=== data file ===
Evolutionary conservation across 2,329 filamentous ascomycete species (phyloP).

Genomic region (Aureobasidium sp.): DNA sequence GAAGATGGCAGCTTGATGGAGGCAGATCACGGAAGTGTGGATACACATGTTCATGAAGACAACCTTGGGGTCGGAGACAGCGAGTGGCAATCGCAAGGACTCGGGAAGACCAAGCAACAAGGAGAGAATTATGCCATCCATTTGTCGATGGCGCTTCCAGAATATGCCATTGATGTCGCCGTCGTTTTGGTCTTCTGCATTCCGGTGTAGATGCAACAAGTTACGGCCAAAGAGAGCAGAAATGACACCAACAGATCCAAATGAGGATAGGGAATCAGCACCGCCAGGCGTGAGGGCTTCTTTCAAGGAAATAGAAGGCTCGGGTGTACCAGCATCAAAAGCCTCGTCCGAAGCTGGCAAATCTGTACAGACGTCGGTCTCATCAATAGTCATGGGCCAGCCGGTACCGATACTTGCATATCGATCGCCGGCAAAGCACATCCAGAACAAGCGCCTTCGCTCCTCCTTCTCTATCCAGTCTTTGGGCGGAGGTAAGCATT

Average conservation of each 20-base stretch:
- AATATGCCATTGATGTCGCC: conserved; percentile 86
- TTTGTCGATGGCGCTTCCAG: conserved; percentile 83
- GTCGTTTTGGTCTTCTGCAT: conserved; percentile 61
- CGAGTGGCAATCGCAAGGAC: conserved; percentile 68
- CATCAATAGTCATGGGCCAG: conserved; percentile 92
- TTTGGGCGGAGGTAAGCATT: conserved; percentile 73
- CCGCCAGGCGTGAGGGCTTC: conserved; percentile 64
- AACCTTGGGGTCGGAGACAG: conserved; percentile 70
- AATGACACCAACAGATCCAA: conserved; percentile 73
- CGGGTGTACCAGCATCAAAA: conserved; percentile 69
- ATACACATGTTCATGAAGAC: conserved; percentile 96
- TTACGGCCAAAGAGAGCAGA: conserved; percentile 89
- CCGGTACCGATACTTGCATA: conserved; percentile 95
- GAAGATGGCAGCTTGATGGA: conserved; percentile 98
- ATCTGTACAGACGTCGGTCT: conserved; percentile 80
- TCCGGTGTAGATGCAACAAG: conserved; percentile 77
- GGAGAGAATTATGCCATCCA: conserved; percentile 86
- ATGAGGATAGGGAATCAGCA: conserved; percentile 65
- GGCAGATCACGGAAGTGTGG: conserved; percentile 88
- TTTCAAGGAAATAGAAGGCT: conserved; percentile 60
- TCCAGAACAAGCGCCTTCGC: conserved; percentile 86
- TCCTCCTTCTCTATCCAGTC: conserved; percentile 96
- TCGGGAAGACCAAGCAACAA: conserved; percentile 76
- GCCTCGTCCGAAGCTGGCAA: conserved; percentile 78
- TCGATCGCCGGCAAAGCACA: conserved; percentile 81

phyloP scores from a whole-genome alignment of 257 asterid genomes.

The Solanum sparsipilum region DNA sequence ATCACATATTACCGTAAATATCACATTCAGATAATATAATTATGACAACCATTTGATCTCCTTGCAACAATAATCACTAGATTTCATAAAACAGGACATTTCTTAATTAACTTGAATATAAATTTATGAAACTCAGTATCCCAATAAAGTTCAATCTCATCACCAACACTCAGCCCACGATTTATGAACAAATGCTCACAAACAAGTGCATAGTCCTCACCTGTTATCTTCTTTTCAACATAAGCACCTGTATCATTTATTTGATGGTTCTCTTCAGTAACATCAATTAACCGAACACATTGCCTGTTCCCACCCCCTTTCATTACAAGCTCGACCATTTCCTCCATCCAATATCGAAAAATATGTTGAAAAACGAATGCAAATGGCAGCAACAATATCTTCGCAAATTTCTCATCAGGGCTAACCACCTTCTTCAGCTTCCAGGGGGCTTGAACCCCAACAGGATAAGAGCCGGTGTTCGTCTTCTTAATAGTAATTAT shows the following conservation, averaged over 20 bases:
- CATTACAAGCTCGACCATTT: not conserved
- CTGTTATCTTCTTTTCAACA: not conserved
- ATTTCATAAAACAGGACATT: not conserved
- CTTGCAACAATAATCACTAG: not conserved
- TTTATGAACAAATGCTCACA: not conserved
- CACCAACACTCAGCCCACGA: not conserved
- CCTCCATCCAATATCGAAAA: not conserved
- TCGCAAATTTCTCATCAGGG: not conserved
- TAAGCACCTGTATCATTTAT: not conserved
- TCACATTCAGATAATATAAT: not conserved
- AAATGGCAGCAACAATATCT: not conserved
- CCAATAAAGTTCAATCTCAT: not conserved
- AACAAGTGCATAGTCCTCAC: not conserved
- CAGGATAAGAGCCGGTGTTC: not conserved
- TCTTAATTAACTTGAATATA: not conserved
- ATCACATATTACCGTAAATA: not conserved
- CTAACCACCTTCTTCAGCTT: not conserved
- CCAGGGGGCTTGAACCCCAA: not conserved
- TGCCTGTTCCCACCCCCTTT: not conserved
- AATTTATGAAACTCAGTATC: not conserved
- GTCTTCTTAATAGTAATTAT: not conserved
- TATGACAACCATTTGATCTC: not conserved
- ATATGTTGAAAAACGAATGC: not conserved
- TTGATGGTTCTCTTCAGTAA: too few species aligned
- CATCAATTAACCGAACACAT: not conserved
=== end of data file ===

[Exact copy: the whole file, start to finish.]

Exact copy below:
Evolutionary conservation across 2,329 filamentous ascomycete species (phyloP).

Genomic region (Aureobasidium sp.): DNA sequence GAAGATGGCAGCTTGATGGAGGCAGATCACGGAAGTGTGGATACACATGTTCATGAAGACAACCTTGGGGTCGGAGACAGCGAGTGGCAATCGCAAGGACTCGGGAAGACCAAGCAACAAGGAGAGAATTATGCCATCCATTTGTCGATGGCGCTTCCAGAATATGCCATTGATGTCGCCGTCGTTTTGGTCTTCTGCATTCCGGTGTAGATGCAACAAGTTACGGCCAAAGAGAGCAGAAATGACACCAACAGATCCAAATGAGGATAGGGAATCAGCACCGCCAGGCGTGAGGGCTTCTTTCAAGGAAATAGAAGGCTCGGGTGTACCAGCATCAAAAGCCTCGTCCGAAGCTGGCAAATCTGTACAGACGTCGGTCTCATCAATAGTCATGGGCCAGCCGGTACCGATACTTGCATATCGATCGCCGGCAAAGCACATCCAGAACAAGCGCCTTCGCTCCTCCTTCTCTATCCAGTCTTTGGGCGGAGGTAAGCATT

Average conservation of each 20-base stretch:
- AATATGCCATTGATGTCGCC: conserved; percentile 86
- TTTGTCGATGGCGCTTCCAG: conserved; percentile 83
- GTCGTTTTGGTCTTCTGCAT: conserved; percentile 61
- CGAGTGGCAATCGCAAGGAC: conserved; percentile 68
- CATCAATAGTCATGGGCCAG: conserved; percentile 92
- TTTGGGCGGAGGTAAGCATT: conserved; percentile 73
- CCGCCAGGCGTGAGGGCTTC: conserved; percentile 64
- AACCTTGGGGTCGGAGACAG: conserved; percentile 70
- AATGACACCAACAGATCCAA: conserved; percentile 73
- CGGGTGTACCAGCATCAAAA: conserved; percentile 69
- ATACACATGTTCATGAAGAC: conserved; percentile 96
- TTACGGCCAAAGAGAGCAGA: conserved; percentile 89
- CCGGTACCGATACTTGCATA: conserved; percentile 95
- GAAGATGGCAGCTTGATGGA: conserved; percentile 98
- ATCTGTACAGACGTCGGTCT: conserved; percentile 80
- TCCGGTGTAGATGCAACAAG: conserved; percentile 77
- GGAGAGAATTATGCCATCCA: conserved; percentile 86
- ATGAGGATAGGGAATCAGCA: conserved; percentile 65
- GGCAGATCACGGAAGTGTGG: conserved; percentile 88
- TTTCAAGGAAATAGAAGGCT: conserved; percentile 60
- TCCAGAACAAGCGCCTTCGC: conserved; percentile 86
- TCCTCCTTCTCTATCCAGTC: conserved; percentile 96
- TCGGGAAGACCAAGCAACAA: conserved; percentile 76
- GCCTCGTCCGAAGCTGGCAA: conserved; percentile 78
- TCGATCGCCGGCAAAGCACA: conserved; percentile 81

phyloP scores from a whole-genome alignment of 257 asterid genomes.

The Solanum sparsipilum region DNA sequence ATCACATATTACCGTAAATATCACATTCAGATAATATAATTATGACAACCATTTGATCTCCTTGCAACAATAATCACTAGATTTCATAAAACAGGACATTTCTTAATTAACTTGAATATAAATTTATGAAACTCAGTATCCCAATAAAGTTCAATCTCATCACCAACACTCAGCCCACGATTTATGAACAAATGCTCACAAACAAGTGCATAGTCCTCACCTGTTATCTTCTTTTCAACATAAGCACCTGTATCATTTATTTGATGGTTCTCTTCAGTAACATCAATTAACCGAACACATTGCCTGTTCCCACCCCCTTTCATTACAAGCTCGACCATTTCCTCCATCCAATATCGAAAAATATGTTGAAAAACGAATGCAAATGGCAGCAACAATATCTTCGCAAATTTCTCATCAGGGCTAACCACCTTCTTCAGCTTCCAGGGGGCTTGAACCCCAACAGGATAAGAGCCGGTGTTCGTCTTCTTAATAGTAATTAT shows the following conservation, averaged over 20 bases:
- CATTACAAGCTCGACCATTT: not conserved
- CTGTTATCTTCTTTTCAACA: not conserved
- ATTTCATAAAACAGGACATT: not conserved
- CTTGCAACAATAATCACTAG: not conserved
- TTTATGAACAAATGCTCACA: not conserved
- CACCAACACTCAGCCCACGA: not conserved
- CCTCCATCCAATATCGAAAA: not conserved
- TCGCAAATTTCTCATCAGGG: not conserved
- TAAGCACCTGTATCATTTAT: not conserved
- TCACATTCAGATAATATAAT: not conserved
- AAATGGCAGCAACAATATCT: not conserved
- CCAATAAAGTTCAATCTCAT: not conserved
- AACAAGTGCATAGTCCTCAC: not conserved
- CAGGATAAGAGCCGGTGTTC: not conserved
- TCTTAATTAACTTGAATATA: not conserved
- ATCACATATTACCGTAAATA: not conserved
- CTAACCACCTTCTTCAGCTT: not conserved
- CCAGGGGGCTTGAACCCCAA: not conserved
- TGCCTGTTCCCACCCCCTTT: not conserved
- AATTTATGAAACTCAGTATC: not conserved
- GTCTTCTTAATAGTAATTAT: not conserved
- TATGACAACCATTTGATCTC: not conserved
- ATATGTTGAAAAACGAATGC: not conserved
- TTGATGGTTCTCTTCAGTAA: too few species aligned
- CATCAATTAACCGAACACAT: not conserved